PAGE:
The United Nations Security Council will soon extend the mandate of the UN’s Multidimensional Integrated Stabilization Mission in Mali (MINUSMA). Two years after its establishment, the mission remains deeply challenged and increasingly under threat. This poses significant questions about how it might be reformed to support the nascent peace agreement aimed at ending the crisis in the north of Mali.
The agreement, which came out of protracted negotiations in Algiers, was last week signed by more or less all groups involved in the negotiations. However, the signatories are fragmented and based on shifting alliances whose political calculations may change overnight. Violence has been rife and MINUSMA has arguably become the most dangerous UN peacekeeping mission in the world. What can be done to strengthen MINUSMA to support the implementation of the peace agreement and work towards greater stability and human security in Mali?
MINUSMA was established to create the conditions for reconciliation and peace talks. In order to protect itself, MINUSMSA has been mandated to use coercive power where necessary. This task has been delegated to France as a follow-up of that country’s Operation Serval, which supported Mali from collapsing and being overtaken by extremists in early 2013. Whereas MINUSMA’s mission is defined within the confines of the Malian state, both the peace talks and the “robust” part of MINUSMA’s mandate handled by France have been conducted within a broader regional framework. This has left MINUSMA exposed and vulnerable, which needs to be addressed if it is to be successful.
At the heart of the crisis in Mali is a contest over what the Malian state should look like. This is mostly an issue of the nature of the power balance between the north and the south of the country, with many local nuances and grievances playing out. Across these fault lines operate a variety of extremists and criminal groups, who are not interested in helping to build up a viable Malian state, but who occasionally cloak themselves in a political agenda as a convenient backdrop for their illicit activities.
Both the political and the extremists/criminal dynamics have to be understood in a regional context. The Tuareg ethnic group who have rebelled against the government are not limited to the north of Mali. They move around and live in several neighboring countries. Extremists and criminal networks are also fundamentally transnational, certainly in Africa’s Sahel region.
The different parties to the peace talks facilitated by Algeria can be loosely divided as actors who support the government in Bamako and those who don’t. Regardless, they also represent different linkages into the politics of the region, with Algeria trying to manifest itself as a leading power. Meanwhile, the French have folded Serval into Barkhane, a regional follow-up operation with its headquarters in Chad. The “robust” part of MINUSMA, a peacekeeping mission, has become a sideshow of a regional operation against terrorism.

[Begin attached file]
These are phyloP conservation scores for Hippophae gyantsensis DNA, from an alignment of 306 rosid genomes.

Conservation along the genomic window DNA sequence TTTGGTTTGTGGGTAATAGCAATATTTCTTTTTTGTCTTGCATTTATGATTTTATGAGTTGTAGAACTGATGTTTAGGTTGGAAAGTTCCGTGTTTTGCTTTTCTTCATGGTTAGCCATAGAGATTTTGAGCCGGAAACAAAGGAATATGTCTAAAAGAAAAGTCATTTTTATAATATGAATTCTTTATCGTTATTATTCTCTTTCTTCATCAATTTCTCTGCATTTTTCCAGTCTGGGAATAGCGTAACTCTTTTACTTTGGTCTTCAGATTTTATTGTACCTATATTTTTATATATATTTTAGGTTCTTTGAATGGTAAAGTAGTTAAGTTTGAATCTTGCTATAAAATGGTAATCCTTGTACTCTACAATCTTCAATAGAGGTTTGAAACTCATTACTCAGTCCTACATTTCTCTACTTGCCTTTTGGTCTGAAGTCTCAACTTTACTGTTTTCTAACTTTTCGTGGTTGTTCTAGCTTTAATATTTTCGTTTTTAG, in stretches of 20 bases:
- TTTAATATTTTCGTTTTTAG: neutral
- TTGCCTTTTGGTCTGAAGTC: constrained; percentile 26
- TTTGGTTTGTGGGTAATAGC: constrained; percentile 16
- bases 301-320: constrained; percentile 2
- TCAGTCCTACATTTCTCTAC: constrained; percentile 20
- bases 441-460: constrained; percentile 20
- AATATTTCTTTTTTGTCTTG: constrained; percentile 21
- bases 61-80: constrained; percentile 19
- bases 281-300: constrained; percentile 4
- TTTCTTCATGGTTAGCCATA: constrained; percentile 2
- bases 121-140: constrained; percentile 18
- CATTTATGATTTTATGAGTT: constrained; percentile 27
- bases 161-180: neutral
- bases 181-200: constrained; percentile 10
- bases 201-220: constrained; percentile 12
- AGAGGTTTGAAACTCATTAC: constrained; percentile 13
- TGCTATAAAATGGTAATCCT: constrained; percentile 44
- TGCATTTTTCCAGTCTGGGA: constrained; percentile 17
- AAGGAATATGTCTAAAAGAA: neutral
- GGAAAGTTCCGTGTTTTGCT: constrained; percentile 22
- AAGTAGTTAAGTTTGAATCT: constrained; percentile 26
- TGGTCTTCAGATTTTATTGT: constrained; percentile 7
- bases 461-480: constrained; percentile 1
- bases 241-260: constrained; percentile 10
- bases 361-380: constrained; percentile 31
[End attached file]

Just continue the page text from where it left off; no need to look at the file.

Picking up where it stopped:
The Mali-based mandate of MINUSMA has not been well-connected to the key political peace process, as well as the hard power of its force protection, which have been operating within a regional framework. As a result, there has not been nearly enough diplomatic and political pressure on the Malian government to finally prioritize and pursue the necessary domestic process of dialogue and reconciliation. Here, significant amounts of precious time appear to have been lost. Given the seriousness of threat levels, sections of MINUSMA unsurprisingly took to using force themselves, blurring the way the Security Council mandated the use of coercive power.
The UN’s Independent High Level Panel on Peace Operations is recommending a stronger global-regional partnerships in peace operations around the world. It is time to act on this recommendation in Mali. The Security Council should renew the mandate of MINUMSA for a year, but make it a year of transition to handing power to the mission to the African Union (AU) and the Economic Commission of West African States (ECOWAS), with UN support.
This would put the work of the mission in finding political stability as well as addressing the issues of violent extremism and crime back into the relevant regional framework. The French assignment should also come to an end. This solution would not exclude contributions from outside Africa to be sustained for some longer time, where they can help to fill the gaps that still exist in the capacities of the AU and ECOWAS.
A rebalancing of MINUSMA towards a regional mission will also exert greater pressure on the Mali government to focus more seriously on supporting local and regional reconciliation, a process that up to this moment has been kept alive by the efforts of civil society.
The political and security situation has changed since the inception of MINUSMA. The Security Council needs to reflect those changes by transforming its mandate towards a regional mission.